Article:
Confessions of an Introvert Who Hates Being Alone

Growing up, I was always labeled as the “shy kid.” But it turns out I just occasionally like my alone time (and had some minor anxiety issues—but that’s a completely different story for a completely different article). And up until college, I didn't realize that there were so many people like me.

On a scale from introvert to extrovert, I’m somewhere in the middle, with a tendency towards introversion. In fact, rarely is someone ever completely introvert or completely extrovert. But regardless, when many people think of “introverts,” they often think we’re shy, anti-social, can’t be in leadership roles, hate people, etc. But the truth is we just like to get to know people on a deeper level, we excel in leadership, and we only hate ~some~ people.

The most common traits of introversion are:

  • Becoming drained after a prolonged period of time spend with others
  • A close circle of friends
  • Introspective, curious, and thoughtful.
  • Independent
  • Often described as quiet

However, knowing that I need alone time, I have also learned that I often hate being alone too. I still get FOMO and I still feel lonely when my roommates are gone. I know, shocking. I still appreciate and like when people say hi to me in passing, and when people are friendly.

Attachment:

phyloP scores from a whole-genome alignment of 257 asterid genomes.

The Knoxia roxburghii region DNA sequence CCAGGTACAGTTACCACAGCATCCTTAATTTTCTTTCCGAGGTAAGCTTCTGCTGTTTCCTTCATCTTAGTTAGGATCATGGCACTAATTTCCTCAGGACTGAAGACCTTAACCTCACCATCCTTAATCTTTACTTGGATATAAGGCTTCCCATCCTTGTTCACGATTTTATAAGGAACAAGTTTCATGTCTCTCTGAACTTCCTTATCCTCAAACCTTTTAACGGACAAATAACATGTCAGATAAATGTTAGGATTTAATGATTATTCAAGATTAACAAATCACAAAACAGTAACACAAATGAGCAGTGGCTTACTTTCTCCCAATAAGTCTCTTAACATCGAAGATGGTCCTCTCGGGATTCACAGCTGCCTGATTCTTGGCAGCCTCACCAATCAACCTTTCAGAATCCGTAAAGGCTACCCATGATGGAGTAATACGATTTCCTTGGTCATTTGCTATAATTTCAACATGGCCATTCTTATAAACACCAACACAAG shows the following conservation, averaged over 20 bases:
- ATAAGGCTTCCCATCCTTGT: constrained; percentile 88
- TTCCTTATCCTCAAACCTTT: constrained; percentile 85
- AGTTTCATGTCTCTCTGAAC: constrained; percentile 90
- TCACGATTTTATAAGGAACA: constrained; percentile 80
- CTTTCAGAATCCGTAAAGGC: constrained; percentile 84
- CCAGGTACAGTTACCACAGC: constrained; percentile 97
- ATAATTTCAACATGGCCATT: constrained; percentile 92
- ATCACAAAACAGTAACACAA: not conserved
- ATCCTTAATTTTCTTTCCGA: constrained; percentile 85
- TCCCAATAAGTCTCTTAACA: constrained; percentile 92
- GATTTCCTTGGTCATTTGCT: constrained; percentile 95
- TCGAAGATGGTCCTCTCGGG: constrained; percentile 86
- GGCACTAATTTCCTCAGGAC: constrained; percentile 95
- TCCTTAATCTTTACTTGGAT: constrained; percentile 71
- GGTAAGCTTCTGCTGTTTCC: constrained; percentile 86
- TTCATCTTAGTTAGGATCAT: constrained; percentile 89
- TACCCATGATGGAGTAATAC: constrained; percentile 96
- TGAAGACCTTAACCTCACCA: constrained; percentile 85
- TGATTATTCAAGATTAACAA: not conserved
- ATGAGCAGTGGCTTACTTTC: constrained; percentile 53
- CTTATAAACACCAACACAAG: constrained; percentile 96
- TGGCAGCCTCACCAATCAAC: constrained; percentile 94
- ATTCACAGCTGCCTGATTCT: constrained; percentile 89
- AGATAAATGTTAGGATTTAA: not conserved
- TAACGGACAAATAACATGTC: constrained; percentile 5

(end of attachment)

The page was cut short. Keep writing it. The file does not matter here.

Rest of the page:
I’m an introvert, but I’m also a member of a sorority (which doesn't have a house—t-god because I’m not sure that introvert me could’ve handled living with that many girls). And while I would say I have a “close circle of friends,” I would also say that I’m fairly close with many of my sorority sisters. Basically, if you add all those Snapchat stories up, and an event I don't attend, and boom. FOMO hits like a truck. And no, it doesn't matter that I didn't want to go to begin with.

Ultimately, moving into an apartment with two other girls (and my own room), has allowed me to have my own space, and let my low-key anxiety of being alone simmer down at the same time. Now, when everyone goes out and I stay home, I’m usually also at home with my roomies watching movies. Problem solved.

 

But whether extrovert, introvert, or an introvert with major FOMO, it’s a key part of who you are. It’s what makes you, you; so, embrace it.